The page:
Luke, the writer of the Gospel and the Acts of the Apostles, has been identified with St. Paul's "Luke, the
beloved physician" (Colossians 4:14). We know few other facts about Luke's life from Scripture and from
early Church historians.
It is believed that Luke was born a Greek and a Gentile. In Colossians 10-14 speaks of those friends who are
with him. He first mentions all those "of the circumcision" -- in other words, Jews -- and he does not include
Luke in this group. Luke's gospel shows special sensitivity to evangelizing Gentiles. It is only in his gospel
that we hear the parable of the Good Samaritan, that we hear Jesus praising the faith of Gentiles such as the
widow of Zarephath and Naaman the Syrian (Lk.4:25-27), and that we hear the story of the one grateful leper
who is a Samaritan (Lk.17:11-19). According to the early Church historian Eusebius Luke was born at
Antioch in Syria.
In our day, it would be easy to assume that someone who was a doctor was rich, but scholars have argued
that Luke might have been born a slave. It was not uncommon for families to educate slaves in medicine so
that they would have a resident family physician. Not only do we have Paul's word, but Eusebius, Saint
Jerome, Saint Irenaeus and Caius, a second-century writer, all refer to Luke as a physician.
We have to go to Acts to follow the trail of Luke's Christian ministry. We know nothing about his conversion
but looking at the language of Acts we can see where he joined Saint Paul. The story of the Acts is written in
the third person, as an historian recording facts, up until the sixteenth chapter. In Acts 16:8-9 we hear of
Paul's company "So, passing by Mysia, they went down to Troas. During the night Paul had a vision: there
stood a man of Macedonia pleading with him and saying, 'Come over to Macedonia and help us.' " Then
suddenly in 16:10 "they" becomes "we": "When he had seen the vision, we immediately tried to cross over to
Macedonia, being convinced that God had called us to proclaim the good news to them."
Luke is the loyal comrade who stays with Paul when he is imprisoned in Rome about the year 61 and after
everyone else deserts Paul in his final imprisonment and sufferings, it is Luke who remains with Paul to the
end: "Only Luke is with me" (2 Timothy 4:11).
Luke's inspiration and information for his Gospel and Acts came from his close association with Paul and his
companions as he explains in his introduction to the Gospel.
Luke's unique perspective on Jesus can be seen in the six miracles and eighteen parables not found in the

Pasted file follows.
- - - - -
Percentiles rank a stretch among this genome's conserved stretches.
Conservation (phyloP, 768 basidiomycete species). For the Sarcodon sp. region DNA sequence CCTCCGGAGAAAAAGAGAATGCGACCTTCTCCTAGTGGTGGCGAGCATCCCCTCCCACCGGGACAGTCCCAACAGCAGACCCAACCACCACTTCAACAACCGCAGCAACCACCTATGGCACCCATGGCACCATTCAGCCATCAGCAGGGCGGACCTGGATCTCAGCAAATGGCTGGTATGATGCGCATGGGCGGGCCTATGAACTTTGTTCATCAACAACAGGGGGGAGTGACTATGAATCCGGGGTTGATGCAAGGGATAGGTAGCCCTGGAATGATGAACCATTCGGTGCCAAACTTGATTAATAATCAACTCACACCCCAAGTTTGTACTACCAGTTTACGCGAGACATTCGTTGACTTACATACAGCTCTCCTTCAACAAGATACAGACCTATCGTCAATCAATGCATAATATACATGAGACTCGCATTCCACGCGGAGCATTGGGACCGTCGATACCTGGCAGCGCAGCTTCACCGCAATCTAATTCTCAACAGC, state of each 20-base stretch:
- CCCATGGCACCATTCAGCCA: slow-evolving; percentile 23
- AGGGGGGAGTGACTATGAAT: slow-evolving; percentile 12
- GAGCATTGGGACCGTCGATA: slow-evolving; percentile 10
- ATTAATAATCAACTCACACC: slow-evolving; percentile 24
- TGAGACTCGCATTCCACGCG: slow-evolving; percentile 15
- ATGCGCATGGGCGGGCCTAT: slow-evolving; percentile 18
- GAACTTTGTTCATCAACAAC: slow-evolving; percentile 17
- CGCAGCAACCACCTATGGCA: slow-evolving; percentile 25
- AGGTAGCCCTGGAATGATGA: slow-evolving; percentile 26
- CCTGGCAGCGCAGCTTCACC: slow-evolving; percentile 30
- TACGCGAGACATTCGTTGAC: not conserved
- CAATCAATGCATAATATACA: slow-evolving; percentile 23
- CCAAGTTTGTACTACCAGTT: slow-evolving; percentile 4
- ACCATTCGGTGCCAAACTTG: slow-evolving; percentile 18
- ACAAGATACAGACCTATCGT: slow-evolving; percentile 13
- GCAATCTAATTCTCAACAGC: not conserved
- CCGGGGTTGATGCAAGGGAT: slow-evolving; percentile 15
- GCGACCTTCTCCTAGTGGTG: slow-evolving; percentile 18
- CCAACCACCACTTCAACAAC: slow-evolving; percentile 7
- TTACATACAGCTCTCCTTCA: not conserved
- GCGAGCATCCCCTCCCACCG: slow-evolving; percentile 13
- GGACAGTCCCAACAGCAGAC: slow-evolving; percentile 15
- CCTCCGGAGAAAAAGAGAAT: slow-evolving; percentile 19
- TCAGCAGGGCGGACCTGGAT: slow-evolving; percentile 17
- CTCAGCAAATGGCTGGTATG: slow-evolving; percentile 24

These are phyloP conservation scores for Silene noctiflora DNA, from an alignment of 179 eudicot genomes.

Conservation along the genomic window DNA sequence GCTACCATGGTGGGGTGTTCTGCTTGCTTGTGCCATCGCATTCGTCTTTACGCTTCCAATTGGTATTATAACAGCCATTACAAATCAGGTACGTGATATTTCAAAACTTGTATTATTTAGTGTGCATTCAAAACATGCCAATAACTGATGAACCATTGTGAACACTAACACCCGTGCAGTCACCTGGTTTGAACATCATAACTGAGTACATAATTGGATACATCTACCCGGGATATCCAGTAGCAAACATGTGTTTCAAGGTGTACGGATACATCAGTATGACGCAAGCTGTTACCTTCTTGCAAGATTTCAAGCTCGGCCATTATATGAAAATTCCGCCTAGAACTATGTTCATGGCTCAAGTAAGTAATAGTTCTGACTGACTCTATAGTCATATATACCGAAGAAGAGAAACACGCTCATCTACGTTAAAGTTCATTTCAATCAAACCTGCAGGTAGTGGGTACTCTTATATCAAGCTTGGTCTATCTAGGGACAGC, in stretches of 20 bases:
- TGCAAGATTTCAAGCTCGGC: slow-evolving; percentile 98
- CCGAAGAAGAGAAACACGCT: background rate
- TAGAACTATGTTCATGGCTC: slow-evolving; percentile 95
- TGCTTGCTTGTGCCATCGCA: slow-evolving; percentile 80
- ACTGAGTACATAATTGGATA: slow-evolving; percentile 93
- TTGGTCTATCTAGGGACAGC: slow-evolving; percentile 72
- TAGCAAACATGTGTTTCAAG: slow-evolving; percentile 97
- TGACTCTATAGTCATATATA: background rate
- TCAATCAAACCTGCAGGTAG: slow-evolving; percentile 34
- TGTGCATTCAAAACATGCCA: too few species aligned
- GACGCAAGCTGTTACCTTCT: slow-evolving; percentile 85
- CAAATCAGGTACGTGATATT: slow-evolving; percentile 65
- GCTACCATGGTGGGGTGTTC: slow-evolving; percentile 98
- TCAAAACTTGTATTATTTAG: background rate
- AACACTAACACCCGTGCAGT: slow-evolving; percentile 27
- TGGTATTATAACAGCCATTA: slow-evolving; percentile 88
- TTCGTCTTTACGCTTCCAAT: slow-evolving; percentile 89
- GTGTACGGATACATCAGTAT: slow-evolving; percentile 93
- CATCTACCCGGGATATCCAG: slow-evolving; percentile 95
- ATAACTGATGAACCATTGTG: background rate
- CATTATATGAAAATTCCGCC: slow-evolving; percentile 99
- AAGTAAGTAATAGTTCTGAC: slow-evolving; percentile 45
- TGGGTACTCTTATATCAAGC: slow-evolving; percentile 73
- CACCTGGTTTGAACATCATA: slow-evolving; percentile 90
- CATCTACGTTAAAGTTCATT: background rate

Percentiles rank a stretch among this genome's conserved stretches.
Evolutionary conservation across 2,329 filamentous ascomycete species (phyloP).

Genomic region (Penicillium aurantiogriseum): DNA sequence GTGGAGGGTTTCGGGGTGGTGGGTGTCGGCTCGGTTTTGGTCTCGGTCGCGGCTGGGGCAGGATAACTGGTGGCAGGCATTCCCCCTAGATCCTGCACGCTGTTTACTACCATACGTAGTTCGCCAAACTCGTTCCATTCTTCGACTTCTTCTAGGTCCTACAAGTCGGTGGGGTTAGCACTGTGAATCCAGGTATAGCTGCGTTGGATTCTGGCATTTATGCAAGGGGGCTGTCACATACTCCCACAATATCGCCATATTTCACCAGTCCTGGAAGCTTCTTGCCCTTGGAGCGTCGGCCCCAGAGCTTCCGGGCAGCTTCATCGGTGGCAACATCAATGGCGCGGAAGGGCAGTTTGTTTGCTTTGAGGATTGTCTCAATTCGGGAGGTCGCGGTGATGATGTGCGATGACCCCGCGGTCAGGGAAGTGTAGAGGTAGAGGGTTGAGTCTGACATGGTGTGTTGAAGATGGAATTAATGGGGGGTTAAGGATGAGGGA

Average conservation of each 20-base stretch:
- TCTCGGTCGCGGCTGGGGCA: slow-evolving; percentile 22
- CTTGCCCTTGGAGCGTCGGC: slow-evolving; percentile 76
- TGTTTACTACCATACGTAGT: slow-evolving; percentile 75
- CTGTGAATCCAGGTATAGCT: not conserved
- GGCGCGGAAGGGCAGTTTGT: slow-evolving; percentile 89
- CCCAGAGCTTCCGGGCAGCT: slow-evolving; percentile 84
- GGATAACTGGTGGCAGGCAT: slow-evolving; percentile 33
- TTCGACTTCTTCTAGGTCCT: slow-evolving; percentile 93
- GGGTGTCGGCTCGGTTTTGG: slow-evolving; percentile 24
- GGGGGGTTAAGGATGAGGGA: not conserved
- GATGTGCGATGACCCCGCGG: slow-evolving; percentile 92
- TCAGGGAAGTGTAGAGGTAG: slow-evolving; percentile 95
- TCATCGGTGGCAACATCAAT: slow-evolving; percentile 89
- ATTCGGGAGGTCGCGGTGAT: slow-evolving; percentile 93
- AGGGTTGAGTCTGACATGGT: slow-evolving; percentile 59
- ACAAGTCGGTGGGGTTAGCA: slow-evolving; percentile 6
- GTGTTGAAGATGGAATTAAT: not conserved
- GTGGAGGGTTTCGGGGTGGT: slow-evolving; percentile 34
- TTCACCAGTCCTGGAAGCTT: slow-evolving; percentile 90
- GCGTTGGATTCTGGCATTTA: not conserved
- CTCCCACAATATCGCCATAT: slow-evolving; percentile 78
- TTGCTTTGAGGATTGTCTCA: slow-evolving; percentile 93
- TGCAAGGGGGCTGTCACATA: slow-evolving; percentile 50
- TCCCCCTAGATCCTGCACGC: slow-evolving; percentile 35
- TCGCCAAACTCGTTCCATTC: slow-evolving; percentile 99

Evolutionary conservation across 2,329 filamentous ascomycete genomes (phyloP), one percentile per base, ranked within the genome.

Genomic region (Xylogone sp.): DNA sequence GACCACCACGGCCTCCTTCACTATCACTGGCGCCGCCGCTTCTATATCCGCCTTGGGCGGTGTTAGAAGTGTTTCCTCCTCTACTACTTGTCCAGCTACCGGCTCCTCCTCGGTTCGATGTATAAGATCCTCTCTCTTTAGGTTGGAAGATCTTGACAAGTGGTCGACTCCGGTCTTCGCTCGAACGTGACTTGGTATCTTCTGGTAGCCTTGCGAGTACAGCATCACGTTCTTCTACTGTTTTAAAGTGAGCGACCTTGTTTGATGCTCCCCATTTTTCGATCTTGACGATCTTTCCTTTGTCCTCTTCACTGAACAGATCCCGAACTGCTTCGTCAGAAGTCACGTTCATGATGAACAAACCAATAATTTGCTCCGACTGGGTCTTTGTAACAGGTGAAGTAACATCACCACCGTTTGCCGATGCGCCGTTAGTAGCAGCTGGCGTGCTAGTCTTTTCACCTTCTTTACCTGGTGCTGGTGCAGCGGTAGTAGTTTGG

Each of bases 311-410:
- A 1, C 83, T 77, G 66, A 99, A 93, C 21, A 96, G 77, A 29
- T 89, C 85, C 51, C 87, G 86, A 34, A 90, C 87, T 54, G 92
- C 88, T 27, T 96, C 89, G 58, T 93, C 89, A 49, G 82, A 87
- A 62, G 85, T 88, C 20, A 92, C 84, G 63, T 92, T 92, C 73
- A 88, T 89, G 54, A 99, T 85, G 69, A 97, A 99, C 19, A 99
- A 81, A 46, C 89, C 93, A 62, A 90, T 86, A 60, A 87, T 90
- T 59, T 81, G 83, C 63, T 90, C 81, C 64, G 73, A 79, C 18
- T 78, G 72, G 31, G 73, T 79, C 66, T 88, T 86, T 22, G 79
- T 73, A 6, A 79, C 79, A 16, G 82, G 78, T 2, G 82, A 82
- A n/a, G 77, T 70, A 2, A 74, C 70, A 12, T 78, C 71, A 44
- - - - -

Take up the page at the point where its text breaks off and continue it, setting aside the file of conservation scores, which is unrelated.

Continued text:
other gospels. Luke's is the gospel of the poor and of social justice. He is the one who tells the story of
Lazarus and the Rich Man who ignored him. Luke is the one who uses "Blessed are the poor" instead of
"Blessed are the poor in spirit" in the beatitudes. Only in Luke's gospel do we hear Mary 's Magnificat where
she proclaims that God "has brought down the powerful from their thrones, and lifted up the lowly; he has
filled the hungry with good things, and sent the rich away empty" (Luke 1:52-53).
Luke also has a special connection with the women in Jesus' life, especially Mary. It is only in Luke's gospel
that we hear the story of the Annunciation, Mary's visit to Elizabeth including the Magnificat, the
Presentation, and the story of Jesus' disappearance in Jerusalem. It is Luke that we have to thank for the
Scriptural parts of the Hail Mary: "Hail Mary full of grace" spoken at the Annunciation and "Blessed are you
and blessed is the fruit of your womb Jesus" spoken by her cousin Elizabeth.
Forgiveness and God's mercy to sinners is also of first importance to Luke. Only in Luke do we hear the story of the Prodigal Son welcomed back by the overjoyed father. Only in Luke do we hear the story of the forgiven woman disrupting the feast by washing Jesus' feet with her tears. Throughout Luke's gospel, Jesus takes the side of the sinner who wants to return to God's mercy.
Reading Luke's gospel gives a good idea of his character as one who loved the poor, who wanted the door to God's kingdom opened to all, who respected women, and who saw hope in God's mercy for everyone.
The reports of Luke's life after Paul's death are conflicting. Some early writers claim he was martyred, others say he lived a long life. Some say he preached in Greece, others in Gaul. The earliest tradition we have says that he died at 84 Boeotia after settling in Greece to write his Gospel.
A tradition that Luke was a painter seems to have no basis in fact. Several images of Mary appeared in later centuries claiming him as a painter but these claims were proved false. Because of this tradition, however, he is considered a patron of painters of pictures and is often portrayed as painting pictures of Mary.
He is often shown with an ox or a calf because these are the symbols of sacrifice -- the sacrifice Jesus made for all the world.
Prayer to St. Luke
Most charming and saintly Physician, you were animated by the heavenly Spirit of love. In faithfully detailing the humanity of Jesus, you also showed his divinity and his genuine compassion for all human beings. Inspire our physicians with your professionalism and with the divine compassion for their patients. Enable them to cure the ills of both body and spirit that afflict so many in our day.